• The Libertine [2005] The Libertine | DVD | (08/05/2006) from £3.71  |  Saving you £14.50 (72.50%)  |  RRP £19.99

    He didn't resist temptation. He pursued it. Based on the play by Stephen Jeffreys The Libertine recounts the life of the scandalously decadent John Wilmot (Johnny Depp) the second Earl of Rochester. Married but not satisfied he has a passionate romance with a young actress Elizabeth Barry (Samantha Morton) and writes a scurrilous play that lampoons its commissioner King Charles II (John Malkovich who starred in the play when it was staged at Chicago's Steppenw

  • The Green Mile [1999] The Green Mile | DVD | (30/10/2006) from £6.23  |  Saving you £6.55 (41.00%)  |  RRP £15.99

  • American Psycho [2000] American Psycho | DVD | (30/10/2000) from £3.79  |  Saving you £15.90 (79.50%)  |  RRP £19.99

    Patrick Bateman (Christian Bale) is a young handsome Harvard educated Wall Street success seemingly perfect with his stunning fiance (Reese Witherspoon) and entourage of high-powered friends. But his circle of friends doesn't know the other Patrick Bateman the one who lusts for more than status and material things. With a detective (Willem Dafoe) hot on his trail and temptation everywhere Patrick Bateman can't fight his terrible urges that take him on the pursuit of woman gree

  • Requiem For A Dream [2001] Requiem For A Dream | DVD | (06/08/2001) from £2.99  |  Saving you £15.50 (77.50%)  |  RRP £19.99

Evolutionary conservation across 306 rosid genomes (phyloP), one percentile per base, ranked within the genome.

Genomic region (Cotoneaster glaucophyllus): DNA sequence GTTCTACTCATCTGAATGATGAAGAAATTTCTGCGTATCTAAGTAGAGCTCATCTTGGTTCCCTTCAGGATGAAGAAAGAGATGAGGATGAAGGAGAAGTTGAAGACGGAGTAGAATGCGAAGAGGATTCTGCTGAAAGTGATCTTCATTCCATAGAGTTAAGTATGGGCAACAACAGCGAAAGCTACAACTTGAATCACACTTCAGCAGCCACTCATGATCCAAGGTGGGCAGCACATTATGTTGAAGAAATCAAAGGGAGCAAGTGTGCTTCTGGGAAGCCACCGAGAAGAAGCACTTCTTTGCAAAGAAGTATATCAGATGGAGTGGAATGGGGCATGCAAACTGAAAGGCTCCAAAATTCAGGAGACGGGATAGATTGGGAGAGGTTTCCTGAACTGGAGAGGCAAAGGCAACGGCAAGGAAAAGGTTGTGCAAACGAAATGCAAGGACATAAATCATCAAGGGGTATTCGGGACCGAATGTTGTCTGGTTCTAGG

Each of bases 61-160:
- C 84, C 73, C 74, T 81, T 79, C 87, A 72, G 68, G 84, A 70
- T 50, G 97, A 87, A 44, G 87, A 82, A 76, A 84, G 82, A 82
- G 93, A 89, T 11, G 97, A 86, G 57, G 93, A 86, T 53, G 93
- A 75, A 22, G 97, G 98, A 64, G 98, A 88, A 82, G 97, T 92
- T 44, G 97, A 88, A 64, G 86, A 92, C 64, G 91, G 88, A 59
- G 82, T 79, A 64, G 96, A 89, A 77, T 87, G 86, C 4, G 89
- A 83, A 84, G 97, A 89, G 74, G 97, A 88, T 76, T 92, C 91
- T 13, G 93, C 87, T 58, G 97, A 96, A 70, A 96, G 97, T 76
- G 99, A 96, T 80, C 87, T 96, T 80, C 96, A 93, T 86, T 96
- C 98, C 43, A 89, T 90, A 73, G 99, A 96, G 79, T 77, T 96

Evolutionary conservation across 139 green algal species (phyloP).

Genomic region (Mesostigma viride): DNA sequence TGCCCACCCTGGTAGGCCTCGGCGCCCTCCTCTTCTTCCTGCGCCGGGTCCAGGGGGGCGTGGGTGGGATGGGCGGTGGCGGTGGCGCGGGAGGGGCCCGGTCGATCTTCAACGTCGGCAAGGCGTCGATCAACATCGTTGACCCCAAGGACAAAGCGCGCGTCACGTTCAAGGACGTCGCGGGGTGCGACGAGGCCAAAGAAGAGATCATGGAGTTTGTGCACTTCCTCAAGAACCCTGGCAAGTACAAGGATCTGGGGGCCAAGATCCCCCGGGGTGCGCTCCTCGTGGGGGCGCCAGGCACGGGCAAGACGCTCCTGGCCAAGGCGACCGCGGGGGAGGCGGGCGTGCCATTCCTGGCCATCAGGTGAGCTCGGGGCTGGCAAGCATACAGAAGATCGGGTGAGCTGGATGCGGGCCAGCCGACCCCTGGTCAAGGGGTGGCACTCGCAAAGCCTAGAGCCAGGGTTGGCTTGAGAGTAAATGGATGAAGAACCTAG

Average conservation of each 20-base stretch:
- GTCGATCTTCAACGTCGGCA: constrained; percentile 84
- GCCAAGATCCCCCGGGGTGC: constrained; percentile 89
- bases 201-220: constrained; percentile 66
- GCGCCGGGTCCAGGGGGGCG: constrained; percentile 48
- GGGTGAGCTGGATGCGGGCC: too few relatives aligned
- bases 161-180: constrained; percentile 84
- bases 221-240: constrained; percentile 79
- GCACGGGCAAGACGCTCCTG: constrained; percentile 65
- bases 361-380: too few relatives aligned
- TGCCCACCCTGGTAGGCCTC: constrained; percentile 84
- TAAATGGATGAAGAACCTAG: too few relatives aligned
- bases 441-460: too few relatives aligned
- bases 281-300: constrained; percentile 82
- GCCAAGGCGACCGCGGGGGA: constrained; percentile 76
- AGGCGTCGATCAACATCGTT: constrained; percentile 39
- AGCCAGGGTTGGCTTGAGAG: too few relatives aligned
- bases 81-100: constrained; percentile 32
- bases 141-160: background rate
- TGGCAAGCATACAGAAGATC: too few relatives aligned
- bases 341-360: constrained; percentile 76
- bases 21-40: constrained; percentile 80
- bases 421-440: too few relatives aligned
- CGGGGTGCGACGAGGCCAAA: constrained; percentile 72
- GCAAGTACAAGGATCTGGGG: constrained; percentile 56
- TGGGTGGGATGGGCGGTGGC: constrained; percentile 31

Fantasy mixes with the harsh reality of addiction and the desire for hope in Requiem for a Dream. Beginning at the dawn of a new summer in Coney Island, the film charts the relationship of Sara Goldfarb (Ellen Burstyn) and her son Harry (Jared Leto)--two characters who are lost with in a world of the self-absorbed desire to feed their addictions at the cost of hope and love. With a sublime score (performed by the Kronos Quartet) accompanying some intense visual imagery, the film sets up an almost fairy-tale wash over the characters' lives, with every hit of their chosen drug turning them into beautiful people surrounded by a haze which enhances all their features. However, unlike films such as Trainspotting which turn the dream into a nightmare then end with a huge dose of hope, Requiem for a Dream forces the viewer through all loss of hope and the descending madness of reality, as winter begins. Darren Aronofsky's follow-up to the critically acclaimed Pi is a movie which exposes not only the terror caused by addiction of any kind--be it TV or Heroin--but also offers a powerful insight into the destruction caused by the desire to achieve "the American Dream". Based on the novel by Hubert Selby Jr, the film sacrifices dialogue in favour of imagery and movement: the editing and cinematography are reminiscent of MTV, however the movie takes this very aggressive style and moulds it to its own needs, adding a beautifully haunting narrative and powerful performances by its four main characters (Burstyn just missing out on an Oscar for Best female lead to Julia Roberts). Ultimately the viewer is left with a sense of desperation and despair: Requiem for a Dream exposes drugs and addiction in the most powerful and truthful way a film has ever managed, leaving no stone unturned. On the DVD: This disc is bursting with excellent special features. The anamorphic widescreen picture makes the most of the film's stylish visuals, and the soundtrack offers choice of either Dolby Digital 5.1 or 2.0. As well as offering the obligatory theatrical trailer, scene selection and a fantastic director's commentary, there's also a "making-of" featurette, TV trailers charting the reviews and success of the film, an "Anatomy of a scene", and a wide range of deleted scenes. By far the best feature is Hubert Selby Jr's interview with Ellen Burstyn, which offers the writer a chance to put across not just his opinions on his work but also on life as a whole. All these features are placed within an impressively formatted menu. --Nikki Disney